Number of drivers without auto insurance may rise in these tough economic times

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Lack of auto insurance is linked to the national unemployment rate, which is likely to increase

The rate of drivers who forego auto insurance is tied to the unemployment rate, the Insurance Research Council found, and more people may let their policies lapse as the employment picture continues to worsen.

Unemployment currently stands at 10 percent, but economists suggest that it's likely to increase in the next few months before slowly improving. The real rate of unemployment is closer to 19 percent, New America Foundation chairman Leo Hindery, Jr. wrote recently in the Huffington Post.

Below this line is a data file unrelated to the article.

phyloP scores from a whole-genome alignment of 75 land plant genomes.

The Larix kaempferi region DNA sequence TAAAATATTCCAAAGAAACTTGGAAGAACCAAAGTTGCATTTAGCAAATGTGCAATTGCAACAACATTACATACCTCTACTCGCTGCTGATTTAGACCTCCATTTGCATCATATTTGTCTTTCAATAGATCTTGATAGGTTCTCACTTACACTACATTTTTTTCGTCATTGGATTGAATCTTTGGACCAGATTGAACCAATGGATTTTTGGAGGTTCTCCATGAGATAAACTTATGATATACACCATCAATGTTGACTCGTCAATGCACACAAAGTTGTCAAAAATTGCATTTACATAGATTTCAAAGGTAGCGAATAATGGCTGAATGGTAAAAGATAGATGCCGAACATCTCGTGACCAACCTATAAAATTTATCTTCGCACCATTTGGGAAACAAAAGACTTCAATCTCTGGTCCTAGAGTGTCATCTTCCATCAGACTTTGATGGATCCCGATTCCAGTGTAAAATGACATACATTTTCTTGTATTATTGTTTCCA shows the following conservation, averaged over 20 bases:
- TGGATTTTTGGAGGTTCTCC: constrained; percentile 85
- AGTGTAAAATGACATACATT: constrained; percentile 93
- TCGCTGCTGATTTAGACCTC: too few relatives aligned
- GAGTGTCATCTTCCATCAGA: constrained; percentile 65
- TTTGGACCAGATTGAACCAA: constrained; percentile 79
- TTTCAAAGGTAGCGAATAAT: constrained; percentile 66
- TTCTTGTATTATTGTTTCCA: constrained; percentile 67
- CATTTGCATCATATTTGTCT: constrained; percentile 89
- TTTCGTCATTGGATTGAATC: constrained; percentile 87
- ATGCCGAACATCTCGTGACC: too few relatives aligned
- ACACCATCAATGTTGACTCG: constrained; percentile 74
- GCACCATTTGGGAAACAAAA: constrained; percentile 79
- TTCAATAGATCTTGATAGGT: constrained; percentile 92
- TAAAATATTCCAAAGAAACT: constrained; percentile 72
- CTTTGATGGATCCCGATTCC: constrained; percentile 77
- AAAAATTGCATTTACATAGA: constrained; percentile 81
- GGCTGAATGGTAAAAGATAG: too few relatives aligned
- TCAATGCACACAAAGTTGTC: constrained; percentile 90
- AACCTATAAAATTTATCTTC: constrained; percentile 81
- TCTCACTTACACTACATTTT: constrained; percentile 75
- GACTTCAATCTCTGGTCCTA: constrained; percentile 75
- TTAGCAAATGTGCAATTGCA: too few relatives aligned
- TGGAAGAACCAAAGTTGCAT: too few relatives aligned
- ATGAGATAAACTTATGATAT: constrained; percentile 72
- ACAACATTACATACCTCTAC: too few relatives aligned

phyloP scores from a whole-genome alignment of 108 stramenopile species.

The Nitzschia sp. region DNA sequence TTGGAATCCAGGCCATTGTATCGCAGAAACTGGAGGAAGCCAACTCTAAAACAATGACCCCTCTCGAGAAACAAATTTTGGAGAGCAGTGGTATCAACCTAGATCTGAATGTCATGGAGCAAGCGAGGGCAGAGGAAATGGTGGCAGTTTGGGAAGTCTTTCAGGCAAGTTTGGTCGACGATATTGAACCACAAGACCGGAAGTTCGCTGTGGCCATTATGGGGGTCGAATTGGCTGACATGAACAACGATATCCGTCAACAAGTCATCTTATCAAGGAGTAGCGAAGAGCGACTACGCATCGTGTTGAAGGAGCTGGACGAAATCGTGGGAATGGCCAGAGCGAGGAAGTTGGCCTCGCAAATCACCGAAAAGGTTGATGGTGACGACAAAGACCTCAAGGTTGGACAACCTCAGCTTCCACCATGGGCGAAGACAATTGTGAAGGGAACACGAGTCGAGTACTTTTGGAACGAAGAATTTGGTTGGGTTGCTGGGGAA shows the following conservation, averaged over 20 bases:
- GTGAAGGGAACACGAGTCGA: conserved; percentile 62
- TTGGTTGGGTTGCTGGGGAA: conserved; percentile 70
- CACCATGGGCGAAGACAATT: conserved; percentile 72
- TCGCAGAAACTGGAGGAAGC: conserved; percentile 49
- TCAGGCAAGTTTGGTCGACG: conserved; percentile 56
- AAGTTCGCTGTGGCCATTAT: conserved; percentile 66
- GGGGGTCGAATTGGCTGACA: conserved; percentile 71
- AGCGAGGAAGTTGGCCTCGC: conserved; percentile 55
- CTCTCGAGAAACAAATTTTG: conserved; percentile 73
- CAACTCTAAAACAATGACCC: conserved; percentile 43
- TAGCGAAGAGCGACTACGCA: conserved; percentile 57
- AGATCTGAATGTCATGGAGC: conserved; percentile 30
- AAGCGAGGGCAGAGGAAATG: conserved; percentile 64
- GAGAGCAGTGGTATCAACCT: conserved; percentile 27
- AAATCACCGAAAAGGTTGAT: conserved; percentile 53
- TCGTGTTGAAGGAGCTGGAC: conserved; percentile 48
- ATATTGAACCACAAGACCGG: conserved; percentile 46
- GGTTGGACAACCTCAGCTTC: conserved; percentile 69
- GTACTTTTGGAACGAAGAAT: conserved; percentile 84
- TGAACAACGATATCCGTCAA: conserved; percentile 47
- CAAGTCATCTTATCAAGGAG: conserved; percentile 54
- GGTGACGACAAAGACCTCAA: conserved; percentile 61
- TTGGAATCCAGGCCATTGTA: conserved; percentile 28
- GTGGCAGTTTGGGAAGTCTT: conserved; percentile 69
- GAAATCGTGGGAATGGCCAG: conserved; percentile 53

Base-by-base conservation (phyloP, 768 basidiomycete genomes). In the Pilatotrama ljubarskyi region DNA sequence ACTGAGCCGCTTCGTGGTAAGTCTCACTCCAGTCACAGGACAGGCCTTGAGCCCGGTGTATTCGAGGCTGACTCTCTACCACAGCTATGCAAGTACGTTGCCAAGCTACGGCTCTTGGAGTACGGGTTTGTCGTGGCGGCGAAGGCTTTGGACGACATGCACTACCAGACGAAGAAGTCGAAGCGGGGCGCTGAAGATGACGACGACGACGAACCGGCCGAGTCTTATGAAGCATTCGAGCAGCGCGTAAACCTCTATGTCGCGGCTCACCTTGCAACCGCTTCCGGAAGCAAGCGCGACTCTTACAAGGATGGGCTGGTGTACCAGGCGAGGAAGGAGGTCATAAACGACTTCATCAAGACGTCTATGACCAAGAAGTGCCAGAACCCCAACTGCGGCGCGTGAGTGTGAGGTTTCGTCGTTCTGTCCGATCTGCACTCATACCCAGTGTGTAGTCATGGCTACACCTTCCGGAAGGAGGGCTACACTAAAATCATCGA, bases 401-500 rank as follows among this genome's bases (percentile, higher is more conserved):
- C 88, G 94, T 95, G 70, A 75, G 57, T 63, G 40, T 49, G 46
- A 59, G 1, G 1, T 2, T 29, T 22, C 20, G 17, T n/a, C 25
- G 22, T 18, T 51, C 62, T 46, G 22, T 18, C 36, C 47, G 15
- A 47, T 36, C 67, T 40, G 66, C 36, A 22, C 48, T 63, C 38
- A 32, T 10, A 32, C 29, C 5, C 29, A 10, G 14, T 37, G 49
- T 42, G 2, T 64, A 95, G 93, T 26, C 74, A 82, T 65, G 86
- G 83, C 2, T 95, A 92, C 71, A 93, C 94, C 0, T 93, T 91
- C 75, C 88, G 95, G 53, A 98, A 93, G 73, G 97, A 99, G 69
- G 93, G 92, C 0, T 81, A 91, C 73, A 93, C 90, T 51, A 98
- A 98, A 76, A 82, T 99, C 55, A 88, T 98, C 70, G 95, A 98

The IRC's research revealed that a one-percentage-point rise in unemployment is linked to a 75-basis-point increase in the rate of uninsured motorists. While the IRC did not find that unemployment and the uninsured rate were correlated, it's likely that a causal relationship exists.

And, according to the group's projections, the uninsured rate could spike in 2010. In 2007 - the year with the most recent data available - the rate of uninsured motorists was estimated at 13.8 percent. The rate could increase to 16.1 percent this year, though.

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Posted: January 20, 2010

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